Andre…you fool! You stupid, stupid fool! After years and years of waiting…one mindless moment is all you need to blow your chance of ever getting her!


I let out a ragged sob. She was crying quietly into the pillows now. Slowly, I got off the bed and pulled the blanket over her shoulders. I saw her limp hand protruding from the blanket, and I held it, raised it to my lips.


“Francoise…I’m so sorry,” I whispered. “I swear to God I shall never touch you again. But I love you so. I just can’t help loving you. These feelings…you cannot stop a man from having them, or make a man stop feeling them just because they’re not wanted; it just doesn’t work that way. Now you know why I chose to stay by your side.”


All throughout my words, she had kept her back to me. I let go of her hand. After a moment, knowing I had nothing else to say, I went out of the room and closed the door behind me.




I came into the office tired the next day, as I hardly slept a wink the entire night. Never had a situation been so hopeless, so irremediable as the one that occurred last night. After what happened, there was only one decent thing left to do.


Rosalie was already at the computer when I arrived. “Hey,” she greeted me, not even glancing up from the screen in front of her as she continued to type.


“Is the Boss in already?” I asked quietly.


“No. She called and said she’ll be late,” answered Rosalie.


It was perfectly understandable why. “Okay,” I said and made my way into Francoise’s office.


I stopped a few feet inside. This spacious office had almost felt like home in the past ten years. How I would miss it.


Walking over to her desk, I put my letter of resignation on top of the files that Rosalie had prepared for the day. On top of the letter, I placed the key she had given me for her apartment. For a moment more, I lingered at her tablek, tracing the smooth contour of its polished edge and remembering how smooth her skin had felt last night. I would have to be content with the memory of it.


She arrived half an hour later and barely spared me a glance as she strode through the reception area. She had looked as she always did and there was no sign about to her to indicate that she had desperately fought off a man’s advances last night.


As she went into her office, I sat down and quietly waited for the inevitable summons.




After what seemed like a nerve-racking eternity, I was called into her office. She sat behind her table as usual, her face hardly with any expression. I could see my letter lying open in front of her.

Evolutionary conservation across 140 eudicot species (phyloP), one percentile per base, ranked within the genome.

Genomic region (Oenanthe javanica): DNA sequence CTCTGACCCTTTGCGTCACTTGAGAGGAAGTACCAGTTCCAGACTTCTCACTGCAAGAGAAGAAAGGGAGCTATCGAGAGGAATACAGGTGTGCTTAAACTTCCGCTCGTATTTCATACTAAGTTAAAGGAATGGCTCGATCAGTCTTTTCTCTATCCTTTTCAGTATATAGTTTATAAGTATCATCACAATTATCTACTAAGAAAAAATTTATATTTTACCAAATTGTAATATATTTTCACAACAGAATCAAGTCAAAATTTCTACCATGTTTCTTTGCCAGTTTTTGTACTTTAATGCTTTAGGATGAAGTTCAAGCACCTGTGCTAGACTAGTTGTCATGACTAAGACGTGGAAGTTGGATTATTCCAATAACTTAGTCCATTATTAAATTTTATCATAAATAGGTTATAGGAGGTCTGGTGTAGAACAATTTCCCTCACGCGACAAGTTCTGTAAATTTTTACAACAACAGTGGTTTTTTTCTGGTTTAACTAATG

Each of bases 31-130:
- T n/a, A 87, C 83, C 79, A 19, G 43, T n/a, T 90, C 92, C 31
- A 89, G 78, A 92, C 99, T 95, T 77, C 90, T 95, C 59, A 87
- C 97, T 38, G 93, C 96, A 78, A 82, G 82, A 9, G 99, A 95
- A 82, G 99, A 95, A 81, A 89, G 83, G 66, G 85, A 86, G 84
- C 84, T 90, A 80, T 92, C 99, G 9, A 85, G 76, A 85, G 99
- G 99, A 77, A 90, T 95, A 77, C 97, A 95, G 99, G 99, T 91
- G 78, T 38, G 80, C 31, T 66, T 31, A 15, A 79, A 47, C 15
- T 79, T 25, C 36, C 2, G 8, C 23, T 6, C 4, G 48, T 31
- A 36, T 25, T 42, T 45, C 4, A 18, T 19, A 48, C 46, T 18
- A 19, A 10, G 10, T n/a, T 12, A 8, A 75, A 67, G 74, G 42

“Sit,” she ordered curtly.


After I did so, she moved a hand to the resignation letter that lay on her desk. She lifted it between the tips of the index and middle fingers of her right hand, as though handling something very unsavory and contagious.


“Would you mind telling me what this is all about?” she asked, voice still perfectly level and blank.


“You know what it is,” I said. Was she so sadistic as to want me to spell it out? How could she possibly even ask me that after what happened last night? “I have no other words to say apart from the fact that I have behaved abominably. I don’t think you would want to see me on a daily basis after what has occurred between us, and I can understand that perfectly. I—“


“Is that the only reason behind this?” she wanted to know.


I nodded mutely.


She held up the paper and tore it in half, in quarters, into tinier pieces, before my astonished gaze.


“Consider that my answer,” she said as she leaned back in her seat, her cold, hard gaze never leaving me. As if to mock my words last night, she continued, “I’m afraid it just doesn’t work that way. What happened last night has absolutely no bearing on your work. How is the de la Motte investigation coming along?”


“I will be able to finalize our report by tomorrow. The Auditor’s Office and Dagout will probably have their reports ready by next week at the latest.”


“You’ve better tend to it, then.”


As I stood up, she pointed out, “And don’t forget that key.”


Without another word, I collected her apartment key from her desk and walked out of the office. It was only when I got outside that I realized that I had broken out in a cold sweat. Inside, I had never felt more miserable.


That was to be the only time we ever alluded to the incident of the previous night.


To Be Continued…


pubblicazione sul sito Little Corner del febbraio 2007